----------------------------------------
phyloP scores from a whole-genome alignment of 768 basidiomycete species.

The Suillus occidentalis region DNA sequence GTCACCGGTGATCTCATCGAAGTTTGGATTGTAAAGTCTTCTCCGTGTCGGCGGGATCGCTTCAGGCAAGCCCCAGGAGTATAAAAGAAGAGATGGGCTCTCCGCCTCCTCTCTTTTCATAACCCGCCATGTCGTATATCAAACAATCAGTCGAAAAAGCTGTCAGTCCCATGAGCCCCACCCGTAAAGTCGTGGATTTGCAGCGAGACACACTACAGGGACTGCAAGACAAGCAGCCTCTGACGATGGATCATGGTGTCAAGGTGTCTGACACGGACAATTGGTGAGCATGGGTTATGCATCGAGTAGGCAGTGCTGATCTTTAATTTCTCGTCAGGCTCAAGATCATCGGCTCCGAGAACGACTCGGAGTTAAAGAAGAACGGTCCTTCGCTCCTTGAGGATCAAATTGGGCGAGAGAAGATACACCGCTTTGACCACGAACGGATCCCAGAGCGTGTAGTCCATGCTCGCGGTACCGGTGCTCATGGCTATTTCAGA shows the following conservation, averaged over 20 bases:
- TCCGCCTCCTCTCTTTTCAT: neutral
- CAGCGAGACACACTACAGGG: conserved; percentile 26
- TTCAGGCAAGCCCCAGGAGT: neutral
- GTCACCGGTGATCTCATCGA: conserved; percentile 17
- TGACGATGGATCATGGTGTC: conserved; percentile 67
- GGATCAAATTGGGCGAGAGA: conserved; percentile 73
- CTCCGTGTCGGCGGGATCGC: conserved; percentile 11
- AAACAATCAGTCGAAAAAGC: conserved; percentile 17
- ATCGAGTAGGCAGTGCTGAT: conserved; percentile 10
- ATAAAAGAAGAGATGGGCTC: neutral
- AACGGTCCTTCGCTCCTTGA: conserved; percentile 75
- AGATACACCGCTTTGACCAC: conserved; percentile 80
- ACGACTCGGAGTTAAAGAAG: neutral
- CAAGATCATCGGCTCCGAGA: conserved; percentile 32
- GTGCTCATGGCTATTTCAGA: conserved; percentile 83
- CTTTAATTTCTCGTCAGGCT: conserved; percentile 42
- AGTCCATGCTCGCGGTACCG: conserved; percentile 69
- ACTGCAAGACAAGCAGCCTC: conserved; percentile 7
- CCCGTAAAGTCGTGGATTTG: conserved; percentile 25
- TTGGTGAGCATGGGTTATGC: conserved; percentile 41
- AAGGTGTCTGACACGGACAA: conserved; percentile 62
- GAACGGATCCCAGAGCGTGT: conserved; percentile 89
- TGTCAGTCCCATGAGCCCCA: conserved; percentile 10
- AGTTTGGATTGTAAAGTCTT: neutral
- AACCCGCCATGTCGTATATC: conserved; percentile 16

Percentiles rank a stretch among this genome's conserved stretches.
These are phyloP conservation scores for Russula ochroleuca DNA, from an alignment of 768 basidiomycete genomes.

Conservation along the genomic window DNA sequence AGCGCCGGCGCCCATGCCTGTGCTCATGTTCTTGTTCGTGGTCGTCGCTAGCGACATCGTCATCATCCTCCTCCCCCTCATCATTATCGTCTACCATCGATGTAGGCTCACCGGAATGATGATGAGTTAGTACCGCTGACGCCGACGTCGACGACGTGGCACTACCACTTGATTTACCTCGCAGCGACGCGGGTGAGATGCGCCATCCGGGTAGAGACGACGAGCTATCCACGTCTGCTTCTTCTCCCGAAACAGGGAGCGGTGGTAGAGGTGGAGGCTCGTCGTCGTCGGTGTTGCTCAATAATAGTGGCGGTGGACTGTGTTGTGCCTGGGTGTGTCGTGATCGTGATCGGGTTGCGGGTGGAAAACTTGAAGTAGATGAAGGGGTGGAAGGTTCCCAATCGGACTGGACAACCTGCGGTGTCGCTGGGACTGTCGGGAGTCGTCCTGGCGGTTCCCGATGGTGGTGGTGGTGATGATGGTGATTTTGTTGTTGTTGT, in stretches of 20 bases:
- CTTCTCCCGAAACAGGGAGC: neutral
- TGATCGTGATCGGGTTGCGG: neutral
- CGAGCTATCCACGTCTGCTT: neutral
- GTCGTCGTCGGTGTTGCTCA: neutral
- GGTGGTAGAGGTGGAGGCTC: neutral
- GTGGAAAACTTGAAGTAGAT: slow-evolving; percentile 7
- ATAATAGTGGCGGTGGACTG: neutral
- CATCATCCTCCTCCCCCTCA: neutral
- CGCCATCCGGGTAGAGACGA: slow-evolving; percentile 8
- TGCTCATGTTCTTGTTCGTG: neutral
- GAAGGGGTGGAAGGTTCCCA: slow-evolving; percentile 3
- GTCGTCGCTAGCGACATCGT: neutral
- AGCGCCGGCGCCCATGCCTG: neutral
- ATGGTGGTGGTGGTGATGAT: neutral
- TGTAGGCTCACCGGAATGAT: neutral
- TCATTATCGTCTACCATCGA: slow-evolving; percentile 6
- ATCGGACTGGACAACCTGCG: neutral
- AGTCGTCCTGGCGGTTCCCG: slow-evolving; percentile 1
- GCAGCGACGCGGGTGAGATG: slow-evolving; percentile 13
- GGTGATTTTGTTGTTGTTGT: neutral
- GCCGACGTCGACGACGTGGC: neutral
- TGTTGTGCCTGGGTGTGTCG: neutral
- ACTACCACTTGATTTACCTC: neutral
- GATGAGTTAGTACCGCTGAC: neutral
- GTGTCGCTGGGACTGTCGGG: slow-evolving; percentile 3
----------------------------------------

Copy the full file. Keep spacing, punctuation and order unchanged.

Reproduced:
phyloP scores from a whole-genome alignment of 768 basidiomycete species.

The Suillus occidentalis region DNA sequence GTCACCGGTGATCTCATCGAAGTTTGGATTGTAAAGTCTTCTCCGTGTCGGCGGGATCGCTTCAGGCAAGCCCCAGGAGTATAAAAGAAGAGATGGGCTCTCCGCCTCCTCTCTTTTCATAACCCGCCATGTCGTATATCAAACAATCAGTCGAAAAAGCTGTCAGTCCCATGAGCCCCACCCGTAAAGTCGTGGATTTGCAGCGAGACACACTACAGGGACTGCAAGACAAGCAGCCTCTGACGATGGATCATGGTGTCAAGGTGTCTGACACGGACAATTGGTGAGCATGGGTTATGCATCGAGTAGGCAGTGCTGATCTTTAATTTCTCGTCAGGCTCAAGATCATCGGCTCCGAGAACGACTCGGAGTTAAAGAAGAACGGTCCTTCGCTCCTTGAGGATCAAATTGGGCGAGAGAAGATACACCGCTTTGACCACGAACGGATCCCAGAGCGTGTAGTCCATGCTCGCGGTACCGGTGCTCATGGCTATTTCAGA shows the following conservation, averaged over 20 bases:
- TCCGCCTCCTCTCTTTTCAT: neutral
- CAGCGAGACACACTACAGGG: conserved; percentile 26
- TTCAGGCAAGCCCCAGGAGT: neutral
- GTCACCGGTGATCTCATCGA: conserved; percentile 17
- TGACGATGGATCATGGTGTC: conserved; percentile 67
- GGATCAAATTGGGCGAGAGA: conserved; percentile 73
- CTCCGTGTCGGCGGGATCGC: conserved; percentile 11
- AAACAATCAGTCGAAAAAGC: conserved; percentile 17
- ATCGAGTAGGCAGTGCTGAT: conserved; percentile 10
- ATAAAAGAAGAGATGGGCTC: neutral
- AACGGTCCTTCGCTCCTTGA: conserved; percentile 75
- AGATACACCGCTTTGACCAC: conserved; percentile 80
- ACGACTCGGAGTTAAAGAAG: neutral
- CAAGATCATCGGCTCCGAGA: conserved; percentile 32
- GTGCTCATGGCTATTTCAGA: conserved; percentile 83
- CTTTAATTTCTCGTCAGGCT: conserved; percentile 42
- AGTCCATGCTCGCGGTACCG: conserved; percentile 69
- ACTGCAAGACAAGCAGCCTC: conserved; percentile 7
- CCCGTAAAGTCGTGGATTTG: conserved; percentile 25
- TTGGTGAGCATGGGTTATGC: conserved; percentile 41
- AAGGTGTCTGACACGGACAA: conserved; percentile 62
- GAACGGATCCCAGAGCGTGT: conserved; percentile 89
- TGTCAGTCCCATGAGCCCCA: conserved; percentile 10
- AGTTTGGATTGTAAAGTCTT: neutral
- AACCCGCCATGTCGTATATC: conserved; percentile 16

Percentiles rank a stretch among this genome's conserved stretches.
These are phyloP conservation scores for Russula ochroleuca DNA, from an alignment of 768 basidiomycete genomes.

Conservation along the genomic window DNA sequence AGCGCCGGCGCCCATGCCTGTGCTCATGTTCTTGTTCGTGGTCGTCGCTAGCGACATCGTCATCATCCTCCTCCCCCTCATCATTATCGTCTACCATCGATGTAGGCTCACCGGAATGATGATGAGTTAGTACCGCTGACGCCGACGTCGACGACGTGGCACTACCACTTGATTTACCTCGCAGCGACGCGGGTGAGATGCGCCATCCGGGTAGAGACGACGAGCTATCCACGTCTGCTTCTTCTCCCGAAACAGGGAGCGGTGGTAGAGGTGGAGGCTCGTCGTCGTCGGTGTTGCTCAATAATAGTGGCGGTGGACTGTGTTGTGCCTGGGTGTGTCGTGATCGTGATCGGGTTGCGGGTGGAAAACTTGAAGTAGATGAAGGGGTGGAAGGTTCCCAATCGGACTGGACAACCTGCGGTGTCGCTGGGACTGTCGGGAGTCGTCCTGGCGGTTCCCGATGGTGGTGGTGGTGATGATGGTGATTTTGTTGTTGTTGT, in stretches of 20 bases:
- CTTCTCCCGAAACAGGGAGC: neutral
- TGATCGTGATCGGGTTGCGG: neutral
- CGAGCTATCCACGTCTGCTT: neutral
- GTCGTCGTCGGTGTTGCTCA: neutral
- GGTGGTAGAGGTGGAGGCTC: neutral
- GTGGAAAACTTGAAGTAGAT: slow-evolving; percentile 7
- ATAATAGTGGCGGTGGACTG: neutral
- CATCATCCTCCTCCCCCTCA: neutral
- CGCCATCCGGGTAGAGACGA: slow-evolving; percentile 8
- TGCTCATGTTCTTGTTCGTG: neutral
- GAAGGGGTGGAAGGTTCCCA: slow-evolving; percentile 3
- GTCGTCGCTAGCGACATCGT: neutral
- AGCGCCGGCGCCCATGCCTG: neutral
- ATGGTGGTGGTGGTGATGAT: neutral
- TGTAGGCTCACCGGAATGAT: neutral
- TCATTATCGTCTACCATCGA: slow-evolving; percentile 6
- ATCGGACTGGACAACCTGCG: neutral
- AGTCGTCCTGGCGGTTCCCG: slow-evolving; percentile 1
- GCAGCGACGCGGGTGAGATG: slow-evolving; percentile 13
- GGTGATTTTGTTGTTGTTGT: neutral
- GCCGACGTCGACGACGTGGC: neutral
- TGTTGTGCCTGGGTGTGTCG: neutral
- ACTACCACTTGATTTACCTC: neutral
- GATGAGTTAGTACCGCTGAC: neutral
- GTGTCGCTGGGACTGTCGGG: slow-evolving; percentile 3